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Imprinted Genes affect Age of First Period

Update Date: Jul 25, 2014 10:49 AM EDT
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According to a new study, the age of a girls' first period is highly dependent on 'imprinted genes,' which are a set of genes that have different activity based on which parent provided the gene. The researchers believe that this is the first study to suggest that imprinted genes can control a child's rate of development after birth.

"This research is the first step in understanding the genetics involved with the onset of puberty in girls," stated Douglas P. Kiel, M.D., M.P.H., Director of the Musculoskeletal Research Center at Harvard Medical School-affiliated Hebrew SeniorLife Institute for Aging Research (IFAR) in Boston, MA. "By uncovering which genes influence menarche, we can then focus on its link to increased disease risks, such as osteoporosis or diabetes, in later life."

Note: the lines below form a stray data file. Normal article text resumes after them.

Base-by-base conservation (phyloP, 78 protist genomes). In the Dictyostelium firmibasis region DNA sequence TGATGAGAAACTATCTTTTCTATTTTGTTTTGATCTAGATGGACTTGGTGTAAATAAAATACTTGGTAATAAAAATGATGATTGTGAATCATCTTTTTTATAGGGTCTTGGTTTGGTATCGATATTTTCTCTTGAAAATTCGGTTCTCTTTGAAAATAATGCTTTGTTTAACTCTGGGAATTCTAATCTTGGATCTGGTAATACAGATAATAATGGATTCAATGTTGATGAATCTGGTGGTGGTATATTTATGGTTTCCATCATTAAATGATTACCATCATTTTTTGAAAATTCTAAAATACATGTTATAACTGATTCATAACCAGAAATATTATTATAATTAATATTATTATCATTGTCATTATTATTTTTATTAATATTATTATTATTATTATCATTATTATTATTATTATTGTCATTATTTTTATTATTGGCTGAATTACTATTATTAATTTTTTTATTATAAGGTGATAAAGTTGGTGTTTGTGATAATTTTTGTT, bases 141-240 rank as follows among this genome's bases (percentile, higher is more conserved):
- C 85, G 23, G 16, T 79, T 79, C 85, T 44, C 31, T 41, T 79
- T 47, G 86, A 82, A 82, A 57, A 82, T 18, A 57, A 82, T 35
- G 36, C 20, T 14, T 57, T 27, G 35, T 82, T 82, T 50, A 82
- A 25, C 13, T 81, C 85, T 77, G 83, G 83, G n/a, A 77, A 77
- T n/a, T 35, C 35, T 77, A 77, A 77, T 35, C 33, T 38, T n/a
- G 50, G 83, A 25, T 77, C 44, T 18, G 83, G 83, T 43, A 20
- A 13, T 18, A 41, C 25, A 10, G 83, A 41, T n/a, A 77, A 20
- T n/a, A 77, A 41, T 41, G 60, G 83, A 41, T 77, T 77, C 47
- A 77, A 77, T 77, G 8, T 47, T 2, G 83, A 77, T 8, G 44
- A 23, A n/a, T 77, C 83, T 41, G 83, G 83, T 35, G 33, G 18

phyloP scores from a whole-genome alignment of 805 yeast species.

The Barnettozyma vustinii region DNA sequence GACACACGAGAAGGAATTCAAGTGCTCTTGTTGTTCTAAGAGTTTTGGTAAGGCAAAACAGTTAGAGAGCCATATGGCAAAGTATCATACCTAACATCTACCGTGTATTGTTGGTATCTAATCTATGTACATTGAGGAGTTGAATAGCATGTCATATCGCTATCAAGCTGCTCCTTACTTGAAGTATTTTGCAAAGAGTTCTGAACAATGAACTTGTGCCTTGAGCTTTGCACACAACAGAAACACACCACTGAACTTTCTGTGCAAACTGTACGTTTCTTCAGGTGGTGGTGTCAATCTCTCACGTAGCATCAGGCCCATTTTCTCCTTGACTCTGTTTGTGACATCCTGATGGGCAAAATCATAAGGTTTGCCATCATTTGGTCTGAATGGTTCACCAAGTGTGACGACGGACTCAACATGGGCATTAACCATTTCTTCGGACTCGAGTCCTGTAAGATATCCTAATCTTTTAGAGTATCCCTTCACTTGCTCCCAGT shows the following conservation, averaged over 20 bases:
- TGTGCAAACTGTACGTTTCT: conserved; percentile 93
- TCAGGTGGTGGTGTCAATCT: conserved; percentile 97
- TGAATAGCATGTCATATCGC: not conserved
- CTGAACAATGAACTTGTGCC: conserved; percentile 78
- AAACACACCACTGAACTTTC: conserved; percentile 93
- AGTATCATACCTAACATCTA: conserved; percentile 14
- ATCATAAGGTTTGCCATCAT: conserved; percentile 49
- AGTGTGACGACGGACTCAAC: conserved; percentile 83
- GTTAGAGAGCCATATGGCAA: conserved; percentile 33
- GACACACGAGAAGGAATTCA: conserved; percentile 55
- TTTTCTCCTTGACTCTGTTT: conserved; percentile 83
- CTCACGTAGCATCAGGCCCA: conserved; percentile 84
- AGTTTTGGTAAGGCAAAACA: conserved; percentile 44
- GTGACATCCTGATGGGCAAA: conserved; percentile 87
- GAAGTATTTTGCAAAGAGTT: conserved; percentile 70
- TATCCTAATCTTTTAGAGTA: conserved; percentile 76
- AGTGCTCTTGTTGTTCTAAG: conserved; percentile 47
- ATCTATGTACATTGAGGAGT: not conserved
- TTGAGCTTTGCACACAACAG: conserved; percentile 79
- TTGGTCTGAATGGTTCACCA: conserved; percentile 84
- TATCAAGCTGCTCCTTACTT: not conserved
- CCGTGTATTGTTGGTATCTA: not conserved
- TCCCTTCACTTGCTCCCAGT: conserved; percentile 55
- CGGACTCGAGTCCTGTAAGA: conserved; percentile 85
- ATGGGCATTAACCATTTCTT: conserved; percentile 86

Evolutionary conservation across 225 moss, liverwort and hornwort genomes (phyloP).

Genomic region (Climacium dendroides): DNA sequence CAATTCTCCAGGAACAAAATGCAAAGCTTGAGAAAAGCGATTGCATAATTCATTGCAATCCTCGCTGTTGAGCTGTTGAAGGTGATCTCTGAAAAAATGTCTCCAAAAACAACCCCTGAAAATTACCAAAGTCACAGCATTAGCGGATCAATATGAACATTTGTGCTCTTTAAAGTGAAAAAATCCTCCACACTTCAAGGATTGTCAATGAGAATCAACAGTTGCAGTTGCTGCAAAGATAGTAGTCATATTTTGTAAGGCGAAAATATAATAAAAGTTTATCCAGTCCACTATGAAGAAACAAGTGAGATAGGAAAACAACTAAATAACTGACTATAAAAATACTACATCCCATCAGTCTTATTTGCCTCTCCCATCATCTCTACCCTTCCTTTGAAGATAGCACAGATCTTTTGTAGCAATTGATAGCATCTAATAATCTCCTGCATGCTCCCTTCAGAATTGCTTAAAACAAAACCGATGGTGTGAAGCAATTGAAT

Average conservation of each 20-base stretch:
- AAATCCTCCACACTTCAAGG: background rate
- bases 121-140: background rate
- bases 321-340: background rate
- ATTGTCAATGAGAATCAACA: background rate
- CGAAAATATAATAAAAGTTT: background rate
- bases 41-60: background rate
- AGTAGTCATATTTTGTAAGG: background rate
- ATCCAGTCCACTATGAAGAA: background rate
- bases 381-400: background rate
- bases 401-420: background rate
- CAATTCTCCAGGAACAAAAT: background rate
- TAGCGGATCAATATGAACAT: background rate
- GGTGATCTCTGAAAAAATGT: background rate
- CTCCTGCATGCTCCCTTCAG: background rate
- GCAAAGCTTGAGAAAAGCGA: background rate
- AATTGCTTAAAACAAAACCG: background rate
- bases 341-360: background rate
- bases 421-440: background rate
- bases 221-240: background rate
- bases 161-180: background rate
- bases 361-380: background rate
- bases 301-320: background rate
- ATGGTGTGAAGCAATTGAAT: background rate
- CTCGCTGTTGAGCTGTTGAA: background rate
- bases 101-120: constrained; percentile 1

To understand the influence of imprinted genes on menarche, which is also known as the age of a girl's first menstrual cycle, researchers examined data on 182,416 women, who were studied by scientists from 166 institutions throughout the world. The women were of European descent and were taken from 57 studies. The team identified a total of 123 genetic variations that could be linked to the timing of the menarche. Six variants were clustered together within the imprinted regions of the gene.

The researchers explained that certain imprinted genes get activated only if they were inherited from the mother whereas other imprinted genes get activated if they were inherited from the father. The team found that both types of imprinted genes were tied to puberty timing in girls. The findings suggest that both parents can biologically affect children's development.

"The genetics involved in female reproductive maturation is complex. Our findings extend knowledge of genetic influences that could contribute to the development of age-related conditions including menopause and osteoporosis. David Karasik, Ph.D., an associate scientist with Hebrew SeniorLife IFAR who also was involved with the study said according to the press release.

The study was published in the journal, Nature.

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